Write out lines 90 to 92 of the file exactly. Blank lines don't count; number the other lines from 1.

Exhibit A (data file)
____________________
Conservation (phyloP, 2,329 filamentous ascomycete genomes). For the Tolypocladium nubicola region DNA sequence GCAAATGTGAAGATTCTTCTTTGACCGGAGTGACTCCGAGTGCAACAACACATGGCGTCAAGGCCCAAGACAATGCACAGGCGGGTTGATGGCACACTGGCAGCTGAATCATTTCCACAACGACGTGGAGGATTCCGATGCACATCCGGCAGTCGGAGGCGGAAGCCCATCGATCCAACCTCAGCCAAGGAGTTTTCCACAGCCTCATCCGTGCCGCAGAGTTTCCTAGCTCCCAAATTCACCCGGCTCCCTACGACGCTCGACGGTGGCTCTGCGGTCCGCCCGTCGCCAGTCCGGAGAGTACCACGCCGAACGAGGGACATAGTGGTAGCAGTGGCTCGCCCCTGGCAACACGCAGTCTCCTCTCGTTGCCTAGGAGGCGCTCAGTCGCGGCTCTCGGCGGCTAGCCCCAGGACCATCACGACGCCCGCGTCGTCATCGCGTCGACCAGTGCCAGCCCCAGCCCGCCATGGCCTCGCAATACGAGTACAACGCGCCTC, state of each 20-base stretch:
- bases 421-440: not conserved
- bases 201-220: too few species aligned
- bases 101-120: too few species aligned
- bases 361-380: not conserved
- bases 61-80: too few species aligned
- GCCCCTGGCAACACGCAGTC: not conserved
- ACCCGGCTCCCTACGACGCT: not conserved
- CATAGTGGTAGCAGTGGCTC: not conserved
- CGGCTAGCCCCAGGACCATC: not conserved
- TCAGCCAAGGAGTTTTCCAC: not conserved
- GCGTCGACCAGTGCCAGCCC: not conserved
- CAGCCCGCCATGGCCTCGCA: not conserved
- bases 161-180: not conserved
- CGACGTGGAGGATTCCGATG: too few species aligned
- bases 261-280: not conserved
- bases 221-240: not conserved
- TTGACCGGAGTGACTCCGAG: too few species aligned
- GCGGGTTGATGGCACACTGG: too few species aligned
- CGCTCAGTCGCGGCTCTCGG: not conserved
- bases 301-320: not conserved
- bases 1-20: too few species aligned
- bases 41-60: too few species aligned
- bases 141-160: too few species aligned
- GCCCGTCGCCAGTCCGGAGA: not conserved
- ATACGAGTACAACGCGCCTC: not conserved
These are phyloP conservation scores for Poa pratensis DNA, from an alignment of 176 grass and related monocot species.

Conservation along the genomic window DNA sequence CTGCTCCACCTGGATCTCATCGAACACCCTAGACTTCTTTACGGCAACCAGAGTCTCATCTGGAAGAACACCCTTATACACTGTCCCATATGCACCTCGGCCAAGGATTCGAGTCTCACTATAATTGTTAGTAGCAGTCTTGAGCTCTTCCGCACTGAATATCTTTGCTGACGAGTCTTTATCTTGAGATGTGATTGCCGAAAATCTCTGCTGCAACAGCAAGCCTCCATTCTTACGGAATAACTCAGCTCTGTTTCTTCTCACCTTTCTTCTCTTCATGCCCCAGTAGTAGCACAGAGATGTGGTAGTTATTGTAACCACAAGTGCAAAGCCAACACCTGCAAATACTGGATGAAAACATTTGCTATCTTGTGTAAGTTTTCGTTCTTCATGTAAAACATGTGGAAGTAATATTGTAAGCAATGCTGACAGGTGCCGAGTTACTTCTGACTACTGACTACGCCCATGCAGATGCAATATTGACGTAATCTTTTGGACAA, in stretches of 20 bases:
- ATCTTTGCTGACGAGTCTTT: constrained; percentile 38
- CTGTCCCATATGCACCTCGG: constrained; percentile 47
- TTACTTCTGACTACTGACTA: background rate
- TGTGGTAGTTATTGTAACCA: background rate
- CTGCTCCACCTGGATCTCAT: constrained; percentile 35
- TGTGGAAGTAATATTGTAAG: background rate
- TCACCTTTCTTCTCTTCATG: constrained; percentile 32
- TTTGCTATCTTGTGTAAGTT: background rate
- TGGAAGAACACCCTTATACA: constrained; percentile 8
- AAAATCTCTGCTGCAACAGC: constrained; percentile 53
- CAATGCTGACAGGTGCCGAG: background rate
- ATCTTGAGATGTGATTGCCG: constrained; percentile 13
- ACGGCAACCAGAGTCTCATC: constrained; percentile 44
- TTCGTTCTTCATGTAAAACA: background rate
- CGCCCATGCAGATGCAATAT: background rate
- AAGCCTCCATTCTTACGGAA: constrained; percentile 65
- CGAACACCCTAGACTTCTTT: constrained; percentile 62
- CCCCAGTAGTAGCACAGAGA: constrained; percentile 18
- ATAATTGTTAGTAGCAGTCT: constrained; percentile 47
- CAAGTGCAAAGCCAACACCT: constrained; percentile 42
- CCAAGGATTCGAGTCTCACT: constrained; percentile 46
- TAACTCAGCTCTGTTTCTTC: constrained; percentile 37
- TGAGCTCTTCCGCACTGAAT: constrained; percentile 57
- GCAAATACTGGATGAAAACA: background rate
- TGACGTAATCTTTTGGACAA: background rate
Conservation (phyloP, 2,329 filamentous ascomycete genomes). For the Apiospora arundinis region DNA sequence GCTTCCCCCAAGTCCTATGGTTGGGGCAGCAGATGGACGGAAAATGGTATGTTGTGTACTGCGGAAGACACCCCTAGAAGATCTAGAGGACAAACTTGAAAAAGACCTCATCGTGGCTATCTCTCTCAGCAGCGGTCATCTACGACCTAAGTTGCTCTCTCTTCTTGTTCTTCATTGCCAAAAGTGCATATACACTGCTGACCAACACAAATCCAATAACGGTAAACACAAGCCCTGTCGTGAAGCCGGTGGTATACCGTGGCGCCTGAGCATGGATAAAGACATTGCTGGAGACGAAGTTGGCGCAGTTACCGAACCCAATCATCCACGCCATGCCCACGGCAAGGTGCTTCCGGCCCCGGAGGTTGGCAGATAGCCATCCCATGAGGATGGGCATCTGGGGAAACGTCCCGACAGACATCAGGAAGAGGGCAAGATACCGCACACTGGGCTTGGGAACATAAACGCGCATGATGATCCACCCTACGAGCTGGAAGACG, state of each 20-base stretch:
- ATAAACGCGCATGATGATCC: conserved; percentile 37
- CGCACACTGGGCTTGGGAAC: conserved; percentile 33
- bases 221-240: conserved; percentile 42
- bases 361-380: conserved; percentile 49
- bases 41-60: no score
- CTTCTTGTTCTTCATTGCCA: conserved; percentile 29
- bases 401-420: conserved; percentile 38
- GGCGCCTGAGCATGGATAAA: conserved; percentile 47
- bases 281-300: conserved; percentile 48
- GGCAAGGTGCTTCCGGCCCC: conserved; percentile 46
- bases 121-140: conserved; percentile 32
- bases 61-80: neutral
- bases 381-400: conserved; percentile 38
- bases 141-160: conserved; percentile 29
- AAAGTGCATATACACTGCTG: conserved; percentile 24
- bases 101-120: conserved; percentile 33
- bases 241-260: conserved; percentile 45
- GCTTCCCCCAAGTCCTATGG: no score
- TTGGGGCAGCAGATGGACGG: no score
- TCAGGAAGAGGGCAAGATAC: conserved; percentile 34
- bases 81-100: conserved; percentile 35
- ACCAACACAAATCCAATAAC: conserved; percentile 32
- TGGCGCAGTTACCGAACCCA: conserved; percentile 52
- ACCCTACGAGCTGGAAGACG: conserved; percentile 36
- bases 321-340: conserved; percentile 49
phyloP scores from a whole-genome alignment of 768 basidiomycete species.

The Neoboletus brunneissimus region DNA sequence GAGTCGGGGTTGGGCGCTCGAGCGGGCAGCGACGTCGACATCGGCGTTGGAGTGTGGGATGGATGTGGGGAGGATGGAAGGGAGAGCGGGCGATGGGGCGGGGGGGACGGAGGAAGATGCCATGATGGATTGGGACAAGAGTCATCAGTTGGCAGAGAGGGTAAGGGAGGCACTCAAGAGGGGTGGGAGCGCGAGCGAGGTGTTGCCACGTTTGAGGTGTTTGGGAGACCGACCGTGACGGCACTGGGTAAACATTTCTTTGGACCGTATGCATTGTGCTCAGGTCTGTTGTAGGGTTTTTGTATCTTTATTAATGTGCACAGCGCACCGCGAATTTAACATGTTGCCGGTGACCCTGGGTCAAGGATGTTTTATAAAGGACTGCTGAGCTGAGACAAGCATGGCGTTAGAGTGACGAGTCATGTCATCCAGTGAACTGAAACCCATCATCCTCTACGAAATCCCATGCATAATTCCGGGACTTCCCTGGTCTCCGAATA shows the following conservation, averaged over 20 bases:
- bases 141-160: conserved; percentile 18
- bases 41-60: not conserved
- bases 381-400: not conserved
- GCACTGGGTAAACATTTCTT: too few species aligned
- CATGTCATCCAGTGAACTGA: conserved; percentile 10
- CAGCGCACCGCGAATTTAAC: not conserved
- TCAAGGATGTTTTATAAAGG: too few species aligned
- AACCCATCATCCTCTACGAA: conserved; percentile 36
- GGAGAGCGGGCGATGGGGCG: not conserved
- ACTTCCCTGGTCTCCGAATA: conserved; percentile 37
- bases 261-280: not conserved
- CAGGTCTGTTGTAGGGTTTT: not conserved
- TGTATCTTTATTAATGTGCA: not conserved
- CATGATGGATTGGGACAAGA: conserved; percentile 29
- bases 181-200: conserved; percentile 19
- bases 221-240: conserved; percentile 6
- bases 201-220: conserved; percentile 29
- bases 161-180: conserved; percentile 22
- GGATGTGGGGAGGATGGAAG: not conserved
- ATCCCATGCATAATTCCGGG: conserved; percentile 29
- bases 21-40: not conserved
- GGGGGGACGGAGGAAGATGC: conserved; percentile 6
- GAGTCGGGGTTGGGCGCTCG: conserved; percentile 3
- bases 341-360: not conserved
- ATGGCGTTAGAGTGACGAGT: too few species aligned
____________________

- GGAGAGCGGGCGATGGGGCG: not conserved
- ACTTCCCTGGTCTCCGAATA: conserved; percentile 37
- bases 261-280: not conserved